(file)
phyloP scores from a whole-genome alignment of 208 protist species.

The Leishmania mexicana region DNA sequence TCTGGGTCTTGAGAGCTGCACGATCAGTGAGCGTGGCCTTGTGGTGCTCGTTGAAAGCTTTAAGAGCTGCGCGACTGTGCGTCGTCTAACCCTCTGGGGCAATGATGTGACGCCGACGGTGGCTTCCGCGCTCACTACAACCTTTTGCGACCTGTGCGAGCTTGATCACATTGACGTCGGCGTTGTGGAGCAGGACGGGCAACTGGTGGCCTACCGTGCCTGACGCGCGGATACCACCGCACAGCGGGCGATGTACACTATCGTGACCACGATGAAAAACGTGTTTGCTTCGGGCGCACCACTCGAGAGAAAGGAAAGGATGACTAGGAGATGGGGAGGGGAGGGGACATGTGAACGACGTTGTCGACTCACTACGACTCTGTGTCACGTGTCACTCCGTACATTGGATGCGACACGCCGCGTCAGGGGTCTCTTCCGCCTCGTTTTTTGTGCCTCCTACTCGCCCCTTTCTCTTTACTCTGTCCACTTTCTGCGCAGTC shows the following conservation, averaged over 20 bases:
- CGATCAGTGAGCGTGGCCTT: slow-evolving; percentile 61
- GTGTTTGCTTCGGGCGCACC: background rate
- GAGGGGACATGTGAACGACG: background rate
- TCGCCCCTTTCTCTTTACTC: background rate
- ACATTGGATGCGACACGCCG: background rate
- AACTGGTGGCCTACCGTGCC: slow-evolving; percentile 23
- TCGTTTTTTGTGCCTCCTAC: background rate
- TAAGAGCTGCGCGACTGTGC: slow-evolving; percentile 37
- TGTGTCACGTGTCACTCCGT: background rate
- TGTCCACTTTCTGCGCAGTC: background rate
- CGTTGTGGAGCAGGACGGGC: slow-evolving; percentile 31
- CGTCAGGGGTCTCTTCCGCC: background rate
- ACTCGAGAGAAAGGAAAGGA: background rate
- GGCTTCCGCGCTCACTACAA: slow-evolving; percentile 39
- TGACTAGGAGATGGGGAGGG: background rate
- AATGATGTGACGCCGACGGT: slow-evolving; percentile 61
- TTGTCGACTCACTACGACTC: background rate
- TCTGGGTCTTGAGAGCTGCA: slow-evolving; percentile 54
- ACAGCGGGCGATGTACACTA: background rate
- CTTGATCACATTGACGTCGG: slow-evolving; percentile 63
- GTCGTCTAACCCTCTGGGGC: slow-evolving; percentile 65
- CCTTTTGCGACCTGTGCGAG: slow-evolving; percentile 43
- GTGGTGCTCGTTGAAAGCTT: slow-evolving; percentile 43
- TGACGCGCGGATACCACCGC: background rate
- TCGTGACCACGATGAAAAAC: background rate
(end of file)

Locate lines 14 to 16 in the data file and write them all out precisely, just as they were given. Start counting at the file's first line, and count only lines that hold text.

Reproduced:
- CGTCAGGGGTCTCTTCCGCC: background rate
- ACTCGAGAGAAAGGAAAGGA: background rate
- GGCTTCCGCGCTCACTACAA: slow-evolving; percentile 39